But for all the talk about the Keystone Pipeline, we've been looking at another pipeline currently in the works that has the potential to make investors a lot of money in the coming years.
In fact, this pipeline could provide more upside to U.S. energy development than the Keystone Pipeline.
And it's one that has completely slipped off the radar with everything happening in Washington.
These Oil Stocks Are the Big Winners in This Year's "Summer Pop"
I have been "in the field" for the past several days and will be back in circulation later this week. But I wanted to send you a note on what's been taking place recently.
The last two trading sessions have seen a spike in oil stocks. The rise has been focused on companies that provide services to early-stage field development, as well as for crude production.
Now, we have witnessed a similar "summer pop" in each of the past three years. It tends to signal a rise in expected medium-term demand for both crude oil and oil products.
However this time around, the improvement isn't reflected in companies across the board, but rather in those emphasizing geographically specific field plays.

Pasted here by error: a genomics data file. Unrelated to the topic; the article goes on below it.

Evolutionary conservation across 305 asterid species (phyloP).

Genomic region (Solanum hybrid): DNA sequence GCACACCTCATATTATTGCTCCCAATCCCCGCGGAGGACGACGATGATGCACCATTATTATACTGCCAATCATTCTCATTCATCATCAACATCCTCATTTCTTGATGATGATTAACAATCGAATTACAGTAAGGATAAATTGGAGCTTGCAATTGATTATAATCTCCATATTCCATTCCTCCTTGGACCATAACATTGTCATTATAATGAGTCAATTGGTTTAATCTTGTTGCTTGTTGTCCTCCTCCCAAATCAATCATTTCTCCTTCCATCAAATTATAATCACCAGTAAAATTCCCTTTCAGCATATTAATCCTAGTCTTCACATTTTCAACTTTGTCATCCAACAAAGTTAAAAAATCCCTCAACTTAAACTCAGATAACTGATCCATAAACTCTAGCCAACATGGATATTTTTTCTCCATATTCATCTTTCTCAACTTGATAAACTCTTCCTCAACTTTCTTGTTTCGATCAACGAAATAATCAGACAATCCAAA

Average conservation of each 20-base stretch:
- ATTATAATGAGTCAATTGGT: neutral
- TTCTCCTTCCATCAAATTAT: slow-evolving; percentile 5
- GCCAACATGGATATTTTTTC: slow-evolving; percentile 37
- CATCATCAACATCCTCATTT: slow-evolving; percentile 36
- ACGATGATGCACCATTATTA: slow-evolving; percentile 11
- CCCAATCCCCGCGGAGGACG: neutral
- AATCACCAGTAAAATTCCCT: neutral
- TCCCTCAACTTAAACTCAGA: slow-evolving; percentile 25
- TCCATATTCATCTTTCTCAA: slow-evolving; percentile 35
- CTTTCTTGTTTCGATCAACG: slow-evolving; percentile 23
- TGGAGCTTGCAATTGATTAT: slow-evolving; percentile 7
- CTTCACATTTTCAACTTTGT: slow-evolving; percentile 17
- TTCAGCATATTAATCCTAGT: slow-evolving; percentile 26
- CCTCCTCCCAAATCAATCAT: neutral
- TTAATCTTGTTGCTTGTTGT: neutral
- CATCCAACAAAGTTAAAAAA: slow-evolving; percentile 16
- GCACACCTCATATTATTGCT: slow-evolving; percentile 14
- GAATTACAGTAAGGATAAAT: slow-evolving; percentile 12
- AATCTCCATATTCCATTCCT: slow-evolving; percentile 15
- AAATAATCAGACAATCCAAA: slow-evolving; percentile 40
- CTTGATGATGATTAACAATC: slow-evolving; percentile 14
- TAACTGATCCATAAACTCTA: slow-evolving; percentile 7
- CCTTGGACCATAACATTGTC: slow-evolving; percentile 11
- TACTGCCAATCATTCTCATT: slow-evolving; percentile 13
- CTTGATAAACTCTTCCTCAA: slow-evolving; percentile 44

How to Invest in Oil's Final Frontier: The Arctic
Investors searching for how to invest in oil in 2013 should be focused on these latest developments from the Arctic.
In fact, countries are racing to get a piece of what could be the final frontier for oil…
As ice melts in the Arctic region, oil and gas trapped beneath the water becomes more accessible.
Money Morning Global Energy Strategist Dr. Kent Moors recently explained to Money Morning members about the search for Arctic oil and gas.
He spoke about the years-in-the-making U.S. Geological Survey's Circum-Arctic Resource Appraisal. The study found that 84% of the total undiscovered oil and gas left on the planet is located above the Arctic Circle, mainly offshore and in three huge basins that lie under shallow seas.
Why Oil Is the New "Gold Standard"
Something very interesting just happened at the 2013 MoneyShow in Las Vegas.
The purveyors of doom and gloom were all still hawking their services there. But the primary solution they offer – a cure-all elixir for everything that ails markets – was beginning to wear thin.
The usual conviction that this one asset is the remedy was gone. And the seats at these sessions were only half-filled.
Indeed, gold is beginning to lose its luster.
The erstwhile commodity fix has been under pressure of late as well. Yet, even while most eyes have been on declining commodities – especially gold, silver, and platinum – something else has been happening.
Crude oil is emerging as a new replacement to reflect stored market value.
That is good for folks like us who invest in the energy sector, because it will provide a floor to downward pressures in oil prices. It will not counter all forces reducing the price of oil, but it is likely to temper such movements, allowing us some leverage.